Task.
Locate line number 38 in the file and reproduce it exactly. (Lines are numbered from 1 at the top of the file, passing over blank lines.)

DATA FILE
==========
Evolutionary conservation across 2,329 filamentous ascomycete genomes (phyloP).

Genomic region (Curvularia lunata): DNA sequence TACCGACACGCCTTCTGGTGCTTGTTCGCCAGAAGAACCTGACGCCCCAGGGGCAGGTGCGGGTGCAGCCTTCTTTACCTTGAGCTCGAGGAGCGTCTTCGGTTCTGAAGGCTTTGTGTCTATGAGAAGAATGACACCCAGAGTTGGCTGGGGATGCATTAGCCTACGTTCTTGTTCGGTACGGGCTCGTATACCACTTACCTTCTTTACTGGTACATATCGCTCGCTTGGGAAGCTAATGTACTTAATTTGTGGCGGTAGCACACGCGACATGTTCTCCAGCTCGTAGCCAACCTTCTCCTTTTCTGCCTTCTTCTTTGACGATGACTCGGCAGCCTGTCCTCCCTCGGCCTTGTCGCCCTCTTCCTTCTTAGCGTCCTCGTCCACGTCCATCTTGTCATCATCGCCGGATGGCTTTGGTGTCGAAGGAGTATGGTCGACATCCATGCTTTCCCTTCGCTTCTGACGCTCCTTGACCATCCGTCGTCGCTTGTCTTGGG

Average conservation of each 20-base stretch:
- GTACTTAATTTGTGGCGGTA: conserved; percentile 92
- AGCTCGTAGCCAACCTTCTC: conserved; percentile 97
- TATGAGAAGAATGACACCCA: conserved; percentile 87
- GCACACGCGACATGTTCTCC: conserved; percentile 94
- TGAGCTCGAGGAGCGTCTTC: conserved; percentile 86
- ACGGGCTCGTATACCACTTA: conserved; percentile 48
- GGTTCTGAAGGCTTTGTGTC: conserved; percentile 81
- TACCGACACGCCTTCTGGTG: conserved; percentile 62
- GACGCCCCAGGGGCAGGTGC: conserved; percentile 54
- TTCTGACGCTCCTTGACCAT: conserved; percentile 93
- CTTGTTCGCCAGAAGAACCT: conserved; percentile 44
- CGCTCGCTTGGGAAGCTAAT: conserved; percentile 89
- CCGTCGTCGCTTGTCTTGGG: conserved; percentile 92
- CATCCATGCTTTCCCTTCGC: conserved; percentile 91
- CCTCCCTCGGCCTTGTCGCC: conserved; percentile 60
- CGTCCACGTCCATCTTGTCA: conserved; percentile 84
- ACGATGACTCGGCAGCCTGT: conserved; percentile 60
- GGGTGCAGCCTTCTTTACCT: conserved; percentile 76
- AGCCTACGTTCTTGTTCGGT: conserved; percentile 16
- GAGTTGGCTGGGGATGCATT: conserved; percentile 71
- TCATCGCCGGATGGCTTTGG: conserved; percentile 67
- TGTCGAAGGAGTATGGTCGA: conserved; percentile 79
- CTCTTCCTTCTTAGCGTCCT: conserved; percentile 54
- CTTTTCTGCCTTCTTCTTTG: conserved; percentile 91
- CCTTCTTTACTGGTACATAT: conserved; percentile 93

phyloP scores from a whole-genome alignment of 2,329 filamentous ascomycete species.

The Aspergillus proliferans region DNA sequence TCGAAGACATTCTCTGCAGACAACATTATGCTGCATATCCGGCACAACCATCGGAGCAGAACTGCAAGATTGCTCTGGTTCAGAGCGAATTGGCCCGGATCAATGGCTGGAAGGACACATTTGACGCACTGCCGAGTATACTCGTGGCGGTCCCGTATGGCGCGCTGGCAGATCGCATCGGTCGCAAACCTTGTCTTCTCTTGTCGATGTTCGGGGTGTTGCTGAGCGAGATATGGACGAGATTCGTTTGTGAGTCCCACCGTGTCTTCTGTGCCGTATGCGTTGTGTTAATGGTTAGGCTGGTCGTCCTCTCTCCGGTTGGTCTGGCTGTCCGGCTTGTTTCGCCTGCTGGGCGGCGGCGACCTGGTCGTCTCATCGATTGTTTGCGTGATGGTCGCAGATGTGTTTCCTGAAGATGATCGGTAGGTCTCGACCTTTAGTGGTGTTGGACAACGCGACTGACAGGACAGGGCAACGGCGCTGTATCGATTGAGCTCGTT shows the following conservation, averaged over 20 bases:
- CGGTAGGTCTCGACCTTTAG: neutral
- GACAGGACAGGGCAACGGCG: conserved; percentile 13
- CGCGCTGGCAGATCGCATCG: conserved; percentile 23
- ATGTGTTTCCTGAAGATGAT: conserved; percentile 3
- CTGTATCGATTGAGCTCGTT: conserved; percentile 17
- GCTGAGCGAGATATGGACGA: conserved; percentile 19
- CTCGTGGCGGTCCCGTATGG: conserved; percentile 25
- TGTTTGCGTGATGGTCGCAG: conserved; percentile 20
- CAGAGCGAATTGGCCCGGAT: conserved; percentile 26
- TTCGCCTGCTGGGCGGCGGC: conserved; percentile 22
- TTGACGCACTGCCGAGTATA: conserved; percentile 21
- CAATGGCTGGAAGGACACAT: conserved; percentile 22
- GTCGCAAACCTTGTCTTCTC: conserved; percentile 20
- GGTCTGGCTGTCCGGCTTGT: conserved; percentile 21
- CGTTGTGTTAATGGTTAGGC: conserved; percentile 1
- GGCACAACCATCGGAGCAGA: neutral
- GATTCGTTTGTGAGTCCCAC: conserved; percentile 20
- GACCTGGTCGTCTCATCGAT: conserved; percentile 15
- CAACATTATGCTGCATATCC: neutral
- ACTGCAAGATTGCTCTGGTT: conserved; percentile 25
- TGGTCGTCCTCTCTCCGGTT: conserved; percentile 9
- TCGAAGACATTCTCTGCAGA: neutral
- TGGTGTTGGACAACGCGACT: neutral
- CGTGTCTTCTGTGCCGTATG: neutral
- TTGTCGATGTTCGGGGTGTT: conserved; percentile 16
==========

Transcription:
- TGTTTGCGTGATGGTCGCAG: conserved; percentile 20